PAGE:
And the Supreme Court liked it that way.A couple of years ago, the Supreme Court stated that a person who was charged $30 for a "free" cellphone had to file an individual arbitration request to get their 30 bucks back, and could not file a class-action lawsuit or arbitration (even though California state law permitted it) because the Federal Arbitration Act superseded the state law and made the arbitration agreement binding.
So Justice Scalia argued in the Amex decision that allowing an antitrust lawsuit might further the goals of dissuading agreements in restraint of trade, but it would undermine Congress’ intent in the FAA to promote arbitration. Right?
Sure. But that’s not really what the FAA does—especially in cases like the Amex case. As applied, the FAA does not promote arbitration—it merely discourages any remedy. The choice is not between arbitration and litigation. It is between a single antitrust lawsuit by all merchants against Amex and, well, nothing.
As Justice Breyer noted in the lawsuit against AT&T: "What rational lawyer would have signed on to represent the (clients) in litigation for the possibility of fees stemming from a $30.22 claim? The realistic alternative to a class action is not 17 million individual suits, but zero individual suits, as only a lunatic or a fanatic sues for $30."
In the Amex decision, the Supreme Court essentially doubled down on the AT&T decision.
The merchants pointed out that the "tying" arrangement affected all merchants that wanted to accept American Express Cards, that the harm of damage to any one of them may not have been significant, but the impact on the marketplace was significant. That even though Congress expressly created a right to class action for antitrust violations, and created a right to treble (triple) damages for antitrust violations, merchants could waive those rights and remedies by contract under the FAA. Congress giveth (antitrust law) and Congress taketh away (the Federal Arbitration Act).
Justice Kagan disagreed. She wrote: "The owner of a small restaurant (Italian Colors) thinks that American Express (Amex) has used its monopoly power to force merchants to accept a form contract violating the antitrust laws. The restaurateur wants to challenge the allegedly unlawful provision (imposing a tying arrangement), but the same contract’s arbitration clause prevents him from doing so. That term imposes a variety of procedural bars that would make pursuit of the antitrust claim a fool’s errand. So if the arbitration clause is enforceable, Amex has insulated itself from antitrust liability—even if it has in fact violated the law. The monopolist gets to use its monopoly power to insist on a contract effectively depriving its victims of all legal recourse. And here is the nutshell version of today’s opinion, admirably flaunted rather than camouflaged: Too darn bad."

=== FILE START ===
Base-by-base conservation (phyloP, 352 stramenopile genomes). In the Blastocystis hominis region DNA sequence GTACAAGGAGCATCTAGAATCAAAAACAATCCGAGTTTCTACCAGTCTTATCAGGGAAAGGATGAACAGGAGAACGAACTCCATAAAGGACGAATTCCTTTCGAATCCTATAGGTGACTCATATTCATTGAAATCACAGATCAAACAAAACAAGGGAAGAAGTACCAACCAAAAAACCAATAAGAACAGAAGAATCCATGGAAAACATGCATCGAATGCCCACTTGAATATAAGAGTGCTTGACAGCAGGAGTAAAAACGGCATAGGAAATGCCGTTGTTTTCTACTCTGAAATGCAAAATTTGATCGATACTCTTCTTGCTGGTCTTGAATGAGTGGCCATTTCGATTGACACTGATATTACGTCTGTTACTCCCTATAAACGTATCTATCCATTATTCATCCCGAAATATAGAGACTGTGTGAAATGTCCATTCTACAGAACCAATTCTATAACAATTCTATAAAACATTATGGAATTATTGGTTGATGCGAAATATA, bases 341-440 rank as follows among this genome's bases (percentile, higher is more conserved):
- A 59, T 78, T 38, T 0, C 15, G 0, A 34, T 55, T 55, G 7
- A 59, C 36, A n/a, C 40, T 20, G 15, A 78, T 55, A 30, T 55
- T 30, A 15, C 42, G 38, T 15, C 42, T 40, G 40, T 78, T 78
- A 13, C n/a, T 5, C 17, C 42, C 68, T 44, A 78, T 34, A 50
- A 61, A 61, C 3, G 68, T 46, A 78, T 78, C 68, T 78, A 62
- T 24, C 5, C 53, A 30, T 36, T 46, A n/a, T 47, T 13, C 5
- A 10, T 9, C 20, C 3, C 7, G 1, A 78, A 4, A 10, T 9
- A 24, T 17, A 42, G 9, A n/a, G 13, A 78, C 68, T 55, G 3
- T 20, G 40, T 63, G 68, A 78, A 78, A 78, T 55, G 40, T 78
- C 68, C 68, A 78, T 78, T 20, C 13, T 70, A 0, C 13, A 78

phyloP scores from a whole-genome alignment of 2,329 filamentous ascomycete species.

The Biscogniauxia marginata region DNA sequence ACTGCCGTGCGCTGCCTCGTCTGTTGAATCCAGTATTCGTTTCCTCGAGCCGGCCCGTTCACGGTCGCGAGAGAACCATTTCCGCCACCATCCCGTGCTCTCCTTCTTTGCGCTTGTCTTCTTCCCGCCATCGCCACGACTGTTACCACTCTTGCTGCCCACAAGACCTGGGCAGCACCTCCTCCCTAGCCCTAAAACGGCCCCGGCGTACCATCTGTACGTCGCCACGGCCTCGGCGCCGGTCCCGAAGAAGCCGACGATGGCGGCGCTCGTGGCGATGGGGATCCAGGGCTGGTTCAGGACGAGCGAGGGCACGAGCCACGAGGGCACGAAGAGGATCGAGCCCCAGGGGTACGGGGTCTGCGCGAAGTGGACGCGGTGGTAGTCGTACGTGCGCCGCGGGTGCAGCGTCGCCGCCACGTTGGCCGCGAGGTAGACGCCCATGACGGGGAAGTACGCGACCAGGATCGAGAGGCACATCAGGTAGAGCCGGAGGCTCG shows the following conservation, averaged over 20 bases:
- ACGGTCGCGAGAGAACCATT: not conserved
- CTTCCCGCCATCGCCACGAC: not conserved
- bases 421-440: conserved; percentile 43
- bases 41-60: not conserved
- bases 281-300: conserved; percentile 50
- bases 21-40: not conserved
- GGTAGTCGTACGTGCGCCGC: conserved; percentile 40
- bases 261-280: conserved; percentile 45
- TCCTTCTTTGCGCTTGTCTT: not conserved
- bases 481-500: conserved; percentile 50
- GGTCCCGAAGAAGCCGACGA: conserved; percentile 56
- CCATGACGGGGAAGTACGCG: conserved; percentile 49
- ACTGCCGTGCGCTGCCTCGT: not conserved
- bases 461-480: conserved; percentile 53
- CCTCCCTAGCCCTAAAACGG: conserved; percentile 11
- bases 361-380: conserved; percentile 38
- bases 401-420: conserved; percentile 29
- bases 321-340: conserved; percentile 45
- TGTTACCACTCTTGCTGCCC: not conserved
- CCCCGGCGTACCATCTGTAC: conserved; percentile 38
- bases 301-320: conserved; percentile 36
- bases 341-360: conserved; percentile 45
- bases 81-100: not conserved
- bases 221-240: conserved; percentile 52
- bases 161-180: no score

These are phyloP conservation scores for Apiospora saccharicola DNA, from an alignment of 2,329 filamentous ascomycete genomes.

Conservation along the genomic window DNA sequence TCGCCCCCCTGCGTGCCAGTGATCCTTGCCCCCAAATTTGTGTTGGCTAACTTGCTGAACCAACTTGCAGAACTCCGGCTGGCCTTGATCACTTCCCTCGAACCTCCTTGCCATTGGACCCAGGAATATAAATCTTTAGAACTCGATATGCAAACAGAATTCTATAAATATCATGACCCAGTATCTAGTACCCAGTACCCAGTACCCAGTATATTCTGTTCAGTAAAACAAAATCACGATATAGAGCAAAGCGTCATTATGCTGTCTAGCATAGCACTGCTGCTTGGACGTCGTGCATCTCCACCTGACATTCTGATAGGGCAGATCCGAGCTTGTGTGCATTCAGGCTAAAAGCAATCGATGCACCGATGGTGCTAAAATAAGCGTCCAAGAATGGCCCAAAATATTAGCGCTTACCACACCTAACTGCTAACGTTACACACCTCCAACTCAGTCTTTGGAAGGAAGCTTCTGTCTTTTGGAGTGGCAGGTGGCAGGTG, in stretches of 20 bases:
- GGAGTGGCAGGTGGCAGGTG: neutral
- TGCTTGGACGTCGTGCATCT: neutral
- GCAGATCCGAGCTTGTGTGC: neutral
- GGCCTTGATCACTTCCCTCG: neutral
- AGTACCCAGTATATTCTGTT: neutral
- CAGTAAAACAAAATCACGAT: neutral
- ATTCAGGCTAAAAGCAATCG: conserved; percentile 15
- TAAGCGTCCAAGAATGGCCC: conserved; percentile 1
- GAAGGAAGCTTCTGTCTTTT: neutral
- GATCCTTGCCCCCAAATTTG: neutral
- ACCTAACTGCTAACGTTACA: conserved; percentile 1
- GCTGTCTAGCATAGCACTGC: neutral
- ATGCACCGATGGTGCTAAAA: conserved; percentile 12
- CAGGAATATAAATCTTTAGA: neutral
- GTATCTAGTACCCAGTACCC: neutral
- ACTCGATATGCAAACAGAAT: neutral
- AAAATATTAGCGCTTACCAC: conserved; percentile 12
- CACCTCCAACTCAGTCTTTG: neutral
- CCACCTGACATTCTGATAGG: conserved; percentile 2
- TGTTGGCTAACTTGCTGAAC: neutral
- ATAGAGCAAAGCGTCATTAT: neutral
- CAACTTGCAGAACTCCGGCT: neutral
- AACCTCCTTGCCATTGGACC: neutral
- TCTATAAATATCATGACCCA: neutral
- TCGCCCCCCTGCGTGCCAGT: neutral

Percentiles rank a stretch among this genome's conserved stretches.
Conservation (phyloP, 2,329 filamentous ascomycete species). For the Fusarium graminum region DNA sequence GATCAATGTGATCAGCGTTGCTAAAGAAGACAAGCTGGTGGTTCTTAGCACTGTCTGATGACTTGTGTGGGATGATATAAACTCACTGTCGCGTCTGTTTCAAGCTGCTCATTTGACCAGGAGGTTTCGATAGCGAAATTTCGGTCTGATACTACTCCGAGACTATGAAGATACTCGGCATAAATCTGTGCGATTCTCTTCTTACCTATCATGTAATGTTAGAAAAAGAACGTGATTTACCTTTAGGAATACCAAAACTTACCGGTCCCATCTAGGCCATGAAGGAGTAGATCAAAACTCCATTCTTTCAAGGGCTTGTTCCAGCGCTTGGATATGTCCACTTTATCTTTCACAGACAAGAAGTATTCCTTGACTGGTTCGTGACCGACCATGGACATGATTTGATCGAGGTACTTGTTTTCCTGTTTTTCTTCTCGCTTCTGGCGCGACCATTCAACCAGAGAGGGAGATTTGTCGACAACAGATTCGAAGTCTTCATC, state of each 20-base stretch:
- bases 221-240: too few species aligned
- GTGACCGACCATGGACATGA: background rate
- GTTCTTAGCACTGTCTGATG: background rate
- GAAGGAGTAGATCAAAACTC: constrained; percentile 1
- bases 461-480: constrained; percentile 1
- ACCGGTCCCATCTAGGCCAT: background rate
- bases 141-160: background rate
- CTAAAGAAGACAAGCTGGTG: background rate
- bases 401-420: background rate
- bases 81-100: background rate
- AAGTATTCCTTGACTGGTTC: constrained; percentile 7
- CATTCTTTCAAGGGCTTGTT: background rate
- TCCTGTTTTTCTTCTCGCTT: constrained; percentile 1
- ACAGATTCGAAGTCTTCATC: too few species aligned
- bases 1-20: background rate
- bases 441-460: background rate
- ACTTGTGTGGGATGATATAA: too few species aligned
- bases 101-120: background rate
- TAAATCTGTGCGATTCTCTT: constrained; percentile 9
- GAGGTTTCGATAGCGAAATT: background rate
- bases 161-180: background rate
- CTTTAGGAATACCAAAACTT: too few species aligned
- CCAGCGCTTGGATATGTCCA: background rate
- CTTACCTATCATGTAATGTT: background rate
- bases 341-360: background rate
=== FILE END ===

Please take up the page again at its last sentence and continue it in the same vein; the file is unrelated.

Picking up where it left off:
I would not have used the word "darn."
That’s the nature of unequal bargaining power. If you get unequal power by antitrust or violation of the law, you can use the unequal power to force those damaged by the violation to agree not to sue you for the antitrust violation. Got it? It’s a perfect plan.
Justice Kagan points out that not all terms in an arbitration agreement are binding. She says: "We would refuse to enforce an exculpatory clause insulating a company from antitrust liability—say, 'Merchants may bring no Sherman Act claims'—even if that clause were contained in an arbitration agreement. Congress created the Sherman Act’s private cause of action not solely to compensate individuals, but to promote 'the public interest in vigilant enforcement of the antitrust laws.' Accordingly, courts will not enforce a prospective waiver of the right to gain redress for an antitrust injury, whether in an arbitration agreement or any other contract."
What does it all mean? Effectively, it means that arbitration agreements—even those coerced by undue bargaining power—will likely be enforced. It means that they will likely be enforced even when that means that other provisions of federal law will be gutted. It means that merchants and others will be putting more arbitration agreements into place as a matter of routine to keep pesky customers from ever suing them. It means that your lawyers will be very busy either writing and defending these agreements when they benefit the company, or challenging or renegotiating them when they are not. But effectively don’t look to the courts for help, because you probably have waived that right.
If you disagree with me, I'll see you in court, buddy. If you agree with me, however, I would love to hear from you.